Wanted: Qiang “Jason” Sun
The FBI has also charged Fan “Frank” Liu, Matthew Ziburis, and Qiang “Jason” Sun with “conspiring to commit interstate harassment and criminal use of a means of identification,” among other related crimes, according to the press release.
The defendants allegedly spied on pro-democracy dissidents and “installed surveillance cameras and GPS devices” at a target’s “workplace and in his car” so that Sun could watch “the live video feed and location data from these devices” while directing the espionage operation from China.
Sun remains at large in China and is wanted by the FBI.
Assistant Attorney General Matthew Olsen said the three cases were “all very much related,” during a press conference on Wednesday.
Human rights activists, journalists and political opponents are among the groups of people the FBI identifies as the most common targets of “transnational repression,” which the bureau’s website defines as “when foreign governments stalk, intimidate, or assault people in the United States.”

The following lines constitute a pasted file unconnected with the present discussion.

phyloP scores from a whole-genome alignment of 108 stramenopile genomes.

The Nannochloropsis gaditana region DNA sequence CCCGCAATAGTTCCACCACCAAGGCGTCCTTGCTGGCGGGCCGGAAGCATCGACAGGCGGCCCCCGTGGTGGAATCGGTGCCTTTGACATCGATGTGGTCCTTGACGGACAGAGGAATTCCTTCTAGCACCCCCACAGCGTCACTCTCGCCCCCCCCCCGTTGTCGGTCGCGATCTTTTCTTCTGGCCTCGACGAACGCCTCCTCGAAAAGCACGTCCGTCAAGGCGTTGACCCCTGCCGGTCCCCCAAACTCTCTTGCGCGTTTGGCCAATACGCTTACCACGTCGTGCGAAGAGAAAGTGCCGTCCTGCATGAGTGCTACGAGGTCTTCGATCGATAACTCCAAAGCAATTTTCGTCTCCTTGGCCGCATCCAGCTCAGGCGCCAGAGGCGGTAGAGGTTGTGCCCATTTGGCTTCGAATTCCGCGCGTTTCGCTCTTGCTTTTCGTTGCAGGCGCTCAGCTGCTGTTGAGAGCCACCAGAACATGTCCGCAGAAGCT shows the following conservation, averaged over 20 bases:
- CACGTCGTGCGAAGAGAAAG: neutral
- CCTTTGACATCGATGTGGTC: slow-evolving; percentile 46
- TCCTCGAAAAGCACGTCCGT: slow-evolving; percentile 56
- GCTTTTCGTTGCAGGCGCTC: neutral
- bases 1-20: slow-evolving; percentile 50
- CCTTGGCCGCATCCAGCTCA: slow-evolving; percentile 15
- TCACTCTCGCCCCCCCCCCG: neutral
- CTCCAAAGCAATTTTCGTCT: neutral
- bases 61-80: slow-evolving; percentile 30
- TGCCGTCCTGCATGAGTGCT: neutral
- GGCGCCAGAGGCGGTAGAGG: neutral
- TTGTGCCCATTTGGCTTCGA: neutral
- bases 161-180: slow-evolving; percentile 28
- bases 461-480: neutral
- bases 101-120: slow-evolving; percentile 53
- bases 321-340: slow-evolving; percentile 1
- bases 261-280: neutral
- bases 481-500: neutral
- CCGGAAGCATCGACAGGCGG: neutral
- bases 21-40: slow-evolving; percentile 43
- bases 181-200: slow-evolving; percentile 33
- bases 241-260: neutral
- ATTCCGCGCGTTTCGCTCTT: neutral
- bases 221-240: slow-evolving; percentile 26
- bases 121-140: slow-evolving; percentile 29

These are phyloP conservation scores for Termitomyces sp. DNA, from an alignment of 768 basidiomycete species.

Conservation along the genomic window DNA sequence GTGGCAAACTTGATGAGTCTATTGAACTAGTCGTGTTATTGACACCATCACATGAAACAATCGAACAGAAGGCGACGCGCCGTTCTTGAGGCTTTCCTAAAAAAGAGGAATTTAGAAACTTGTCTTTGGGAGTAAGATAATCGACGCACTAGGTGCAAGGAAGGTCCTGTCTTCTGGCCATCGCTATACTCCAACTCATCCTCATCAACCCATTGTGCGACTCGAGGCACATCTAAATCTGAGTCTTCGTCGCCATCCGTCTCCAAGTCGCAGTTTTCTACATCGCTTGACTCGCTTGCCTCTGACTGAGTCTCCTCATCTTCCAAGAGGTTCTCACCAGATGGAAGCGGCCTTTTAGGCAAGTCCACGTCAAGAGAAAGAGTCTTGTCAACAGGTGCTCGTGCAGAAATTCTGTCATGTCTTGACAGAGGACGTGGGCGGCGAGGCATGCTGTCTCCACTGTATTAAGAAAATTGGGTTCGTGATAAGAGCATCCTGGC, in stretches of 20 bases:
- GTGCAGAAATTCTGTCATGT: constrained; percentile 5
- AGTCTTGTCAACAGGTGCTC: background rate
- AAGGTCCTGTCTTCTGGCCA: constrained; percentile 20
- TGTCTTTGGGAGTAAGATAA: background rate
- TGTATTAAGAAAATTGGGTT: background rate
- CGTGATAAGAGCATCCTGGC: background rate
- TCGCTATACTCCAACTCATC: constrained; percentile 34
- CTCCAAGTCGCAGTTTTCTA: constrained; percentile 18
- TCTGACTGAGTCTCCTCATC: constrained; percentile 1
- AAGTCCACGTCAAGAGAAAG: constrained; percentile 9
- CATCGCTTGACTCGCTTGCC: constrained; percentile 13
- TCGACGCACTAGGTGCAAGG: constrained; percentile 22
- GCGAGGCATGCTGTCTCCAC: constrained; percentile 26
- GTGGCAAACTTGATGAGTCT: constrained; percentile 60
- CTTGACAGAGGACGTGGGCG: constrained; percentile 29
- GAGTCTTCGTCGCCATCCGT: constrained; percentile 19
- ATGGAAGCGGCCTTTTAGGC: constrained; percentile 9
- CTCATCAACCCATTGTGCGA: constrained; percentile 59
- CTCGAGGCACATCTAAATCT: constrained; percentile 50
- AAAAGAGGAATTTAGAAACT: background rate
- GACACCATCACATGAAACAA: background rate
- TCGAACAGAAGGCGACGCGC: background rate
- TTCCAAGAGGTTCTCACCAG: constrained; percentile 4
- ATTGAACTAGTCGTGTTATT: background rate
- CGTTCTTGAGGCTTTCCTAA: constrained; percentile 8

“Transnational repression harms people in the United States and around the world and threatens the rule of law itself,” Olsen is quoted as saying in the press release.
In light of the February 2022 termination of the China Initiative counterintelligence program over accusations of racial profiling by Chinese-American activists, during the press conference Olsen made sure to distinguish between agents of the People’s Republic of China (PRC) and ethnically Chinese individuals at the outset of Wednesday’s press conference.
“In discussing these cases, I want to reiterate that the department remains focused on the actions of the PRC government and its agents – not the Chinese people or those of Chinese descent, who are often the victims of these crimes,” Olsen said.